New Army in Europe's Most Volatile Region Raises Balkan Stakes
(Bloomberg) -- Kosovo lawmakers adopted a set of laws to upgrade its lightly armed troops into a formidable force, which neighboring Serbia sees as security threat and an obstacle to normalizing ties between the two Balkan nations.
Serbian Foreign Minister Ivica Dacic demanded an urgent meeting of the United Nations Security Council after the Kosovo’s parliament ignored objections from ethnic Serb representatives in the landlocked state of 1.8 million people. Kosovo unilaterally declared independence from Serbia in 2008, but both need to resolve disputes to qualify for European Union membership.
Kosovo’s Western allies, which backed its secession from Serbia, have called for caution in adding muscle to the 4,000-strong Kosovo Security Force. The laws allow its expansion to 5,000 active soldiers and 3,000 reservists, along with investments in weaponry. Serbian Prime Minister Ana Brnabic has warned the units may be used against the Serb minority in Kosovo, which could trigger a response.
Kosovo, unlike Serbia, is also seeking membership of the North Atlantic Treaty Organization, whose Secretary General Jens Stoltenberg said the lawmakers ignored concerns by the alliance, which “will now have to re-examine the level of NATO’s engagement with the Kosovo Security Force.”
“I regret that this decision was made despite the concerns expressed by NATO,” he said in an emailed statement. “While the transition of the Kosovo Security Force is in principle a matter for Kosovo to decide, we have made clear that this move is ill-timed.”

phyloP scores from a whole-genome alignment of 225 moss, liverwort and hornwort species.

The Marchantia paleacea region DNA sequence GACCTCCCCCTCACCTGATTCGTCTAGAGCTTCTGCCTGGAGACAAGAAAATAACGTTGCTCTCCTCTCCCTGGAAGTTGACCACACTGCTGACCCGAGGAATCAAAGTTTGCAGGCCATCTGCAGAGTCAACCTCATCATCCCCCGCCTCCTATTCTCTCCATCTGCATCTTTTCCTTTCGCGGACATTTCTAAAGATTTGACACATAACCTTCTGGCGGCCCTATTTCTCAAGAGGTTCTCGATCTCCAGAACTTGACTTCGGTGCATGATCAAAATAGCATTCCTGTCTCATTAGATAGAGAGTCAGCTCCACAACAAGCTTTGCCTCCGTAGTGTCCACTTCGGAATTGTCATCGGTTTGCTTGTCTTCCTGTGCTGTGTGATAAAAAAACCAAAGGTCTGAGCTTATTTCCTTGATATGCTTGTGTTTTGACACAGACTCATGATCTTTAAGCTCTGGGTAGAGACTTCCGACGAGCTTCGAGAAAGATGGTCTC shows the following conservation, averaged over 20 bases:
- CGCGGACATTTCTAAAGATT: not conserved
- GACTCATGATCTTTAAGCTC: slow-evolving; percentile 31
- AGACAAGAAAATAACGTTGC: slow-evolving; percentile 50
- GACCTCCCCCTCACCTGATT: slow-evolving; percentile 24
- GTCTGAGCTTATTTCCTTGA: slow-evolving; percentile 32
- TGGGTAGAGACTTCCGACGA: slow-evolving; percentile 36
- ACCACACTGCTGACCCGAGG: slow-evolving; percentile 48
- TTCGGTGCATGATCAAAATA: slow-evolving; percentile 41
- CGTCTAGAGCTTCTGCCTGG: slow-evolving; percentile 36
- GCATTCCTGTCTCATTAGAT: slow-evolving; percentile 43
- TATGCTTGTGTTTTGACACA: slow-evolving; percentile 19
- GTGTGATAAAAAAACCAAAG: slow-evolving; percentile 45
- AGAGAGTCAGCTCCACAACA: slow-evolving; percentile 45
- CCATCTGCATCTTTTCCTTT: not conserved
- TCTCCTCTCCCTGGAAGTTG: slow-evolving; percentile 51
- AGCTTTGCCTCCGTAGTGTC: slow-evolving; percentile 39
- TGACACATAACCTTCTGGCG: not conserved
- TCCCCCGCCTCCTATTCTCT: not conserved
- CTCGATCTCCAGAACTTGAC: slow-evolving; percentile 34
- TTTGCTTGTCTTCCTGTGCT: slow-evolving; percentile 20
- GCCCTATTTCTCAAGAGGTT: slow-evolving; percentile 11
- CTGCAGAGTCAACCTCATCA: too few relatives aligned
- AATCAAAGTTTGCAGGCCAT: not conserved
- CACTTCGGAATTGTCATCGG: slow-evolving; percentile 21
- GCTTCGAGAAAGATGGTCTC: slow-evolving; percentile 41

“Like NATO, the EU continues to share the view that the mandate of the KSF
should only be changed through an inclusive and gradual process in accordance
with Kosovo Constitution,” EU spokeswoman Maja Kocijanci said in a tweet.
Kosovo Premier Ramush Haradinaj said the troops won’t be used against minorities and urged members of the 120,000-strong Serb community in Kosovo to enlist.
U.S. ambassador to Kosovo, Philip Kosnett, tweeted that security depends on “peaceful, mutually beneficial relations with its neighbors -- as much as on the strength and professionalism” of the armed forces.
EU-mediated talks between Serbia and Kosovo have stalled and relations further deteriorated after Serbia lobbied against Kosovo’s attempt to join Interpol. In return, Kosovo slapped a 100 percent tariff on imports from Serbia.
Serbia still regards Kosovo as its southern province, backed by Russia and China in preventing Kosovo from joining the United Nations. Some 4,500 peace-keepers led by NATO have been deployed in Kosovo since the 1998-99 war that ended with NATO bombing, which drove out Serb forces.
In another sign of the international concern about the latest move, Farhan Haq, a spokesman for United Nations Secretary-General Antonio Guterres, issued a statement late on Friday calling “on all parties concerned to exercise restraint and refrain from actions that could raise tensions.”
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